Let’s make this simpler. Picture the big bills that come from a hospital stay – everything from the cost of the bed to all the tests, treatments, and medications. Now, think about the costs of doing some care at home like regular check-ups, managing medicines, and changing daily habits. The difference in cost is pretty clear. So, when health systems invest in home-based care, they’re less likely to deal with the hefty costs of hospital stays and can better manage their money. Plus, it’s not just about saving money. This approach also helps improve the quality of care for patients, which makes everyone happier. 

With my years of experience with health systems supplying home-based care, the reimbursement rate set by a health system should be closely tied to the quality of care provided, particularly in home-based care services. Why? Because many studies have shown that home-based care vs institutionalized care improved patient happiness, decreased the risk of hospital admission, and had fewer adverse health outcomes6.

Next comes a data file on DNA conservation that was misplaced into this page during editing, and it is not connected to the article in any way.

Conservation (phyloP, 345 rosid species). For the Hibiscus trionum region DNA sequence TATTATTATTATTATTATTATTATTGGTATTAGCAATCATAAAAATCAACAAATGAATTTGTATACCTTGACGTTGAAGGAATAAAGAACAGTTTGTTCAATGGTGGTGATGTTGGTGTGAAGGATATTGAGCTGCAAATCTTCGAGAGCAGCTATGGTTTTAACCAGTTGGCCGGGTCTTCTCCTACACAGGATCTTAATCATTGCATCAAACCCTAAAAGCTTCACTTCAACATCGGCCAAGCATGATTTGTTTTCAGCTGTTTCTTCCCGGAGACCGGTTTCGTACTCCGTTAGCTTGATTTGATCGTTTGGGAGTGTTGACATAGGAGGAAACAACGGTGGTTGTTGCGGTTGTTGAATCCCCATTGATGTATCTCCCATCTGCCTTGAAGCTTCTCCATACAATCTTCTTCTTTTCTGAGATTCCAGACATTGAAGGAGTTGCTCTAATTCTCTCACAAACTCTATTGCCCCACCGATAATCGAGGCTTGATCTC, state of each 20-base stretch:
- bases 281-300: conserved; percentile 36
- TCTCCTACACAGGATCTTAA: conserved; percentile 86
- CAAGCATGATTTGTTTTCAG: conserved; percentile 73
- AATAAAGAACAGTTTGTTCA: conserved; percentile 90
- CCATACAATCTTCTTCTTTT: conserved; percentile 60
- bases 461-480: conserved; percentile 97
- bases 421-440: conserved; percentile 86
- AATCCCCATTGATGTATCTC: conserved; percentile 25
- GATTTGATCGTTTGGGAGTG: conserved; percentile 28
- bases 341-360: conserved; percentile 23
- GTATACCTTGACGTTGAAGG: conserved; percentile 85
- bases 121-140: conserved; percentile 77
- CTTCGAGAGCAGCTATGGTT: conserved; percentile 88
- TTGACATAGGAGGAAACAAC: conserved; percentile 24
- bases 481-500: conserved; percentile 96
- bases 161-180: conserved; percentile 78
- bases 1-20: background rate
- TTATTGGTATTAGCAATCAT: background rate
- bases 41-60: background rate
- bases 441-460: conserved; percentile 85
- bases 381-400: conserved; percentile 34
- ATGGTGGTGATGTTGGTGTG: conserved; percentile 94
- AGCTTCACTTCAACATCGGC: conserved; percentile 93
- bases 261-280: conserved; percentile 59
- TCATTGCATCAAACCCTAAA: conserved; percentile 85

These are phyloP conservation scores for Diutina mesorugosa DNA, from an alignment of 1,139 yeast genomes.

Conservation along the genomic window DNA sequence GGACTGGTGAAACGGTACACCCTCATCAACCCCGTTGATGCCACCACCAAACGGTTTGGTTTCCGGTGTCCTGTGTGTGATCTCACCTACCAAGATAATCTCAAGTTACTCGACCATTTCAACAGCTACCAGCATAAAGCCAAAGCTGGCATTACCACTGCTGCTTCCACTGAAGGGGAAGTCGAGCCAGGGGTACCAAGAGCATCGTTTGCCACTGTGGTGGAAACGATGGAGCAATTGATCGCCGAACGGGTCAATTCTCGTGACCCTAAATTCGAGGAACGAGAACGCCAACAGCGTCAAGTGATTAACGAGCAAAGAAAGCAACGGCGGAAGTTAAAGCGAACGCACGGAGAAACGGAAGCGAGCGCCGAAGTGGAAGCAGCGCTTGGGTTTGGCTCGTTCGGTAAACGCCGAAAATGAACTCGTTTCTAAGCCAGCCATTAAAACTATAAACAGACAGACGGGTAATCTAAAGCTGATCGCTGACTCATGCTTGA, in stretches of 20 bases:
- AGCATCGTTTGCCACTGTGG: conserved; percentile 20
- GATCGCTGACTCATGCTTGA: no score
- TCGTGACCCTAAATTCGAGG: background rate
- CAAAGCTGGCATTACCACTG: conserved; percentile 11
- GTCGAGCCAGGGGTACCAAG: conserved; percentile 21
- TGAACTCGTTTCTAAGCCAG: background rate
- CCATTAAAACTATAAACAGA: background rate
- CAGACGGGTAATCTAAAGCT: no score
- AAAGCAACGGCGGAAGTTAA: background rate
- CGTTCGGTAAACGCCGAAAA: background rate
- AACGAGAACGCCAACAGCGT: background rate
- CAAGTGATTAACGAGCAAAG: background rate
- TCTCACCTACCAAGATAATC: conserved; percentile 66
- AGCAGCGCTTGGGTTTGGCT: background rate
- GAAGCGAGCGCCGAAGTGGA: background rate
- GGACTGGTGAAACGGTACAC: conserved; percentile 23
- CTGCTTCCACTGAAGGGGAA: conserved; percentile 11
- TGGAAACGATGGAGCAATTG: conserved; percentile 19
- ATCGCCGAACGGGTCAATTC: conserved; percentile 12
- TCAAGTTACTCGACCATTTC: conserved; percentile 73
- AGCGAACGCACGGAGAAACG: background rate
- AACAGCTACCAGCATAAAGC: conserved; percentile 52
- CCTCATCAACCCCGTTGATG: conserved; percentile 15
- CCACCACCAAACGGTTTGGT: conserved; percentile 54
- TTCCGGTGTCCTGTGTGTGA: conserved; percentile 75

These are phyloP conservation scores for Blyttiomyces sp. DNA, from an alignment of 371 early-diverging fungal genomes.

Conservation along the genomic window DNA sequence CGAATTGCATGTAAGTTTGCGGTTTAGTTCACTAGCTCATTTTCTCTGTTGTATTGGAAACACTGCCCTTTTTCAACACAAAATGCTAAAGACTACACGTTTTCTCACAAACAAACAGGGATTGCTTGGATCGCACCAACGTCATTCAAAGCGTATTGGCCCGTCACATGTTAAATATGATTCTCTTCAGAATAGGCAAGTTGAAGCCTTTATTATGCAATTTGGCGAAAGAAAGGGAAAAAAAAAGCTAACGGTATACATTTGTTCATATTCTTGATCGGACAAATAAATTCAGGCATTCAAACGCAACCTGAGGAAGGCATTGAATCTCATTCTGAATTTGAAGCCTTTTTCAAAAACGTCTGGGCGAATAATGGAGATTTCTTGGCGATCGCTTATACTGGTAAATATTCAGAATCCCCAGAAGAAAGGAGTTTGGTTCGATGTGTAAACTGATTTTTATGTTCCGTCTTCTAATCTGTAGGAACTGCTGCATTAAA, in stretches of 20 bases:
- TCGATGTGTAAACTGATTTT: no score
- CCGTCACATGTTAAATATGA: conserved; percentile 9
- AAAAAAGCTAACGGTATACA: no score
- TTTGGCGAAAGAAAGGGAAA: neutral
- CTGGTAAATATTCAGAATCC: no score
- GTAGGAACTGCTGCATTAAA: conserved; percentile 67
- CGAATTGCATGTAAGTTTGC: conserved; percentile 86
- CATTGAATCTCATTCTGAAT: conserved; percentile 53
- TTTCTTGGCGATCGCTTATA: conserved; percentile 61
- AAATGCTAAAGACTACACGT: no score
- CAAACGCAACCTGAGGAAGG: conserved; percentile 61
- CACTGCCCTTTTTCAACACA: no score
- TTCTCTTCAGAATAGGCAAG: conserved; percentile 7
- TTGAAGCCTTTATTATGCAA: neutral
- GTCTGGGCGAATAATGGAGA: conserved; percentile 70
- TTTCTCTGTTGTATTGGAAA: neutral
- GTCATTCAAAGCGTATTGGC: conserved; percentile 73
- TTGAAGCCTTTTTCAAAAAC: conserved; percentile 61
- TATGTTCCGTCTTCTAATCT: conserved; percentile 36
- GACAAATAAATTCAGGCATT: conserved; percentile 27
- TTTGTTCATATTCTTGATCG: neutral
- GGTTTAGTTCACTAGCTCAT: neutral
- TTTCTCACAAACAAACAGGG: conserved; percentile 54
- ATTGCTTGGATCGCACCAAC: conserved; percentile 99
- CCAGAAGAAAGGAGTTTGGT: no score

For example, a study at Mount Sinai Health System found that hospital readmission rates were lower for Hospital-at-Home patients compared to hospital inpatients (8.6% vs. 15.6%)7.  

By prioritizing high-quality home-based care, health systems can significantly improve their reimbursement rates and save costs.  

5. Leverage technology to facilitate the exchange of health information between systems 

At AlayaCare, we know that using technology is essential to the success of home-based care services. For example, North Country Home Services improved productivity and compliance and increased their state reimbursement rate after implementing the right technology8